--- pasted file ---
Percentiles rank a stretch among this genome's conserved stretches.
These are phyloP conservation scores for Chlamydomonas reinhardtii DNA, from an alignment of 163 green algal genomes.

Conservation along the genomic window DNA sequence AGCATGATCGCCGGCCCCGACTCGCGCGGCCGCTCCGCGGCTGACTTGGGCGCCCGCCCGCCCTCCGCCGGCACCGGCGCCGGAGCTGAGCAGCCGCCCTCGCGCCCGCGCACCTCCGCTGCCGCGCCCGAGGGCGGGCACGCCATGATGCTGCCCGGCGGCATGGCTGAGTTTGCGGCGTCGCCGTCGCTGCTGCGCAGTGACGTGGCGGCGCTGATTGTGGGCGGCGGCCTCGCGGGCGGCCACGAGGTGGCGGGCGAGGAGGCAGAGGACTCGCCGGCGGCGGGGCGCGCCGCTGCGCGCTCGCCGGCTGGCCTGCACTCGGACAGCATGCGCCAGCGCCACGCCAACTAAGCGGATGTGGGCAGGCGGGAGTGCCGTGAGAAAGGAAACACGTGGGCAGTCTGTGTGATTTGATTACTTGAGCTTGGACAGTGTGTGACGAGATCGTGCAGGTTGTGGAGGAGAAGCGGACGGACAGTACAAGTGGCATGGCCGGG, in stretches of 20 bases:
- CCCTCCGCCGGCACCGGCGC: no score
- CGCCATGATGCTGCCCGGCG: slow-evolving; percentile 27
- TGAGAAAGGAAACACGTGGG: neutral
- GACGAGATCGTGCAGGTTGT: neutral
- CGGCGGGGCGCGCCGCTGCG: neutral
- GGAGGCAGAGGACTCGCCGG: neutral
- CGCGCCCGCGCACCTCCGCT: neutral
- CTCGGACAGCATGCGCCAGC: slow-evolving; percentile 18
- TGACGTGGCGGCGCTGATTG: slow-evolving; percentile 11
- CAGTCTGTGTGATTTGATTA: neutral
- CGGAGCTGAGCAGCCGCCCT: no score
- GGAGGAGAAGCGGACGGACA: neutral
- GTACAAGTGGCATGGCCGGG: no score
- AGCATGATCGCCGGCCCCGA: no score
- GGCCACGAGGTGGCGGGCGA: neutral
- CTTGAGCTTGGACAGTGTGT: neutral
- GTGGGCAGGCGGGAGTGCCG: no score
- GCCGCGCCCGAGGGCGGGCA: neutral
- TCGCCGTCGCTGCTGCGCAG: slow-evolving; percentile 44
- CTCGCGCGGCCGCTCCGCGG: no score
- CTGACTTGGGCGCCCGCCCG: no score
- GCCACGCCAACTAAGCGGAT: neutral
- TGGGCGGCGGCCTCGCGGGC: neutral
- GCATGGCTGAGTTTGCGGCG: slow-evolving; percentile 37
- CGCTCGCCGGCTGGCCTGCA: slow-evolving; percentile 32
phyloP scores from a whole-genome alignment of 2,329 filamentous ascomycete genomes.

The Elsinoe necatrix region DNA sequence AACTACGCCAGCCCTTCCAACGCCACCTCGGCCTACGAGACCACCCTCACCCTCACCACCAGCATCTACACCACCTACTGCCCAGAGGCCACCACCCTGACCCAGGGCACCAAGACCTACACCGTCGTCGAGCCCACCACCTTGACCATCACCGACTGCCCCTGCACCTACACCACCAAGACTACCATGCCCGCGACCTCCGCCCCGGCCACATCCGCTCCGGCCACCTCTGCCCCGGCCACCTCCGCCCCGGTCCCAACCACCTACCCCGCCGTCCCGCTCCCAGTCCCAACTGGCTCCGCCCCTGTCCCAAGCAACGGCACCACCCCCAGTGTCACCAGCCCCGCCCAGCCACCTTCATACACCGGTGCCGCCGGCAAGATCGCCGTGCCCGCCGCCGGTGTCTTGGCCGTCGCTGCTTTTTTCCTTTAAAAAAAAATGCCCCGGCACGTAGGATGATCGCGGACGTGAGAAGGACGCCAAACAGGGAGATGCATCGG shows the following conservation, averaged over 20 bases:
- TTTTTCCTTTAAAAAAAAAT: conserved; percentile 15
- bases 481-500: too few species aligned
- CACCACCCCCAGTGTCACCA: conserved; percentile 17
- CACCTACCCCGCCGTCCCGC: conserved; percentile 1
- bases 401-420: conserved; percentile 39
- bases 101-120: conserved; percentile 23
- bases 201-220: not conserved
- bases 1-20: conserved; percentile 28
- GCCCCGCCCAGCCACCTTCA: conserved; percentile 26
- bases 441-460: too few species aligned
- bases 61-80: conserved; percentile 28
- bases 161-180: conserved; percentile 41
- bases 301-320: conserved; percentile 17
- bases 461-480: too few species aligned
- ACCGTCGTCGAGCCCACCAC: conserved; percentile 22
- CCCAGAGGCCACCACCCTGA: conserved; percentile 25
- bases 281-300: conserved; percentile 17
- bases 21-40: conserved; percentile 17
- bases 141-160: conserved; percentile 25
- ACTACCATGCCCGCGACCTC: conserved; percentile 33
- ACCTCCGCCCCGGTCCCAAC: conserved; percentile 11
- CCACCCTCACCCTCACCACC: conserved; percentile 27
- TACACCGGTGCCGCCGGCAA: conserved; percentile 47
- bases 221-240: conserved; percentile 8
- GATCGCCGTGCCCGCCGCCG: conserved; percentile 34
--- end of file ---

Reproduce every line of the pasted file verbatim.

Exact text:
Percentiles rank a stretch among this genome's conserved stretches.
These are phyloP conservation scores for Chlamydomonas reinhardtii DNA, from an alignment of 163 green algal genomes.

Conservation along the genomic window DNA sequence AGCATGATCGCCGGCCCCGACTCGCGCGGCCGCTCCGCGGCTGACTTGGGCGCCCGCCCGCCCTCCGCCGGCACCGGCGCCGGAGCTGAGCAGCCGCCCTCGCGCCCGCGCACCTCCGCTGCCGCGCCCGAGGGCGGGCACGCCATGATGCTGCCCGGCGGCATGGCTGAGTTTGCGGCGTCGCCGTCGCTGCTGCGCAGTGACGTGGCGGCGCTGATTGTGGGCGGCGGCCTCGCGGGCGGCCACGAGGTGGCGGGCGAGGAGGCAGAGGACTCGCCGGCGGCGGGGCGCGCCGCTGCGCGCTCGCCGGCTGGCCTGCACTCGGACAGCATGCGCCAGCGCCACGCCAACTAAGCGGATGTGGGCAGGCGGGAGTGCCGTGAGAAAGGAAACACGTGGGCAGTCTGTGTGATTTGATTACTTGAGCTTGGACAGTGTGTGACGAGATCGTGCAGGTTGTGGAGGAGAAGCGGACGGACAGTACAAGTGGCATGGCCGGG, in stretches of 20 bases:
- CCCTCCGCCGGCACCGGCGC: no score
- CGCCATGATGCTGCCCGGCG: slow-evolving; percentile 27
- TGAGAAAGGAAACACGTGGG: neutral
- GACGAGATCGTGCAGGTTGT: neutral
- CGGCGGGGCGCGCCGCTGCG: neutral
- GGAGGCAGAGGACTCGCCGG: neutral
- CGCGCCCGCGCACCTCCGCT: neutral
- CTCGGACAGCATGCGCCAGC: slow-evolving; percentile 18
- TGACGTGGCGGCGCTGATTG: slow-evolving; percentile 11
- CAGTCTGTGTGATTTGATTA: neutral
- CGGAGCTGAGCAGCCGCCCT: no score
- GGAGGAGAAGCGGACGGACA: neutral
- GTACAAGTGGCATGGCCGGG: no score
- AGCATGATCGCCGGCCCCGA: no score
- GGCCACGAGGTGGCGGGCGA: neutral
- CTTGAGCTTGGACAGTGTGT: neutral
- GTGGGCAGGCGGGAGTGCCG: no score
- GCCGCGCCCGAGGGCGGGCA: neutral
- TCGCCGTCGCTGCTGCGCAG: slow-evolving; percentile 44
- CTCGCGCGGCCGCTCCGCGG: no score
- CTGACTTGGGCGCCCGCCCG: no score
- GCCACGCCAACTAAGCGGAT: neutral
- TGGGCGGCGGCCTCGCGGGC: neutral
- GCATGGCTGAGTTTGCGGCG: slow-evolving; percentile 37
- CGCTCGCCGGCTGGCCTGCA: slow-evolving; percentile 32
phyloP scores from a whole-genome alignment of 2,329 filamentous ascomycete genomes.

The Elsinoe necatrix region DNA sequence AACTACGCCAGCCCTTCCAACGCCACCTCGGCCTACGAGACCACCCTCACCCTCACCACCAGCATCTACACCACCTACTGCCCAGAGGCCACCACCCTGACCCAGGGCACCAAGACCTACACCGTCGTCGAGCCCACCACCTTGACCATCACCGACTGCCCCTGCACCTACACCACCAAGACTACCATGCCCGCGACCTCCGCCCCGGCCACATCCGCTCCGGCCACCTCTGCCCCGGCCACCTCCGCCCCGGTCCCAACCACCTACCCCGCCGTCCCGCTCCCAGTCCCAACTGGCTCCGCCCCTGTCCCAAGCAACGGCACCACCCCCAGTGTCACCAGCCCCGCCCAGCCACCTTCATACACCGGTGCCGCCGGCAAGATCGCCGTGCCCGCCGCCGGTGTCTTGGCCGTCGCTGCTTTTTTCCTTTAAAAAAAAATGCCCCGGCACGTAGGATGATCGCGGACGTGAGAAGGACGCCAAACAGGGAGATGCATCGG shows the following conservation, averaged over 20 bases:
- TTTTTCCTTTAAAAAAAAAT: conserved; percentile 15
- bases 481-500: too few species aligned
- CACCACCCCCAGTGTCACCA: conserved; percentile 17
- CACCTACCCCGCCGTCCCGC: conserved; percentile 1
- bases 401-420: conserved; percentile 39
- bases 101-120: conserved; percentile 23
- bases 201-220: not conserved
- bases 1-20: conserved; percentile 28
- GCCCCGCCCAGCCACCTTCA: conserved; percentile 26
- bases 441-460: too few species aligned
- bases 61-80: conserved; percentile 28
- bases 161-180: conserved; percentile 41
- bases 301-320: conserved; percentile 17
- bases 461-480: too few species aligned
- ACCGTCGTCGAGCCCACCAC: conserved; percentile 22
- CCCAGAGGCCACCACCCTGA: conserved; percentile 25
- bases 281-300: conserved; percentile 17
- bases 21-40: conserved; percentile 17
- bases 141-160: conserved; percentile 25
- ACTACCATGCCCGCGACCTC: conserved; percentile 33
- ACCTCCGCCCCGGTCCCAAC: conserved; percentile 11
- CCACCCTCACCCTCACCACC: conserved; percentile 27
- TACACCGGTGCCGCCGGCAA: conserved; percentile 47
- bases 221-240: conserved; percentile 8
- GATCGCCGTGCCCGCCGCCG: conserved; percentile 34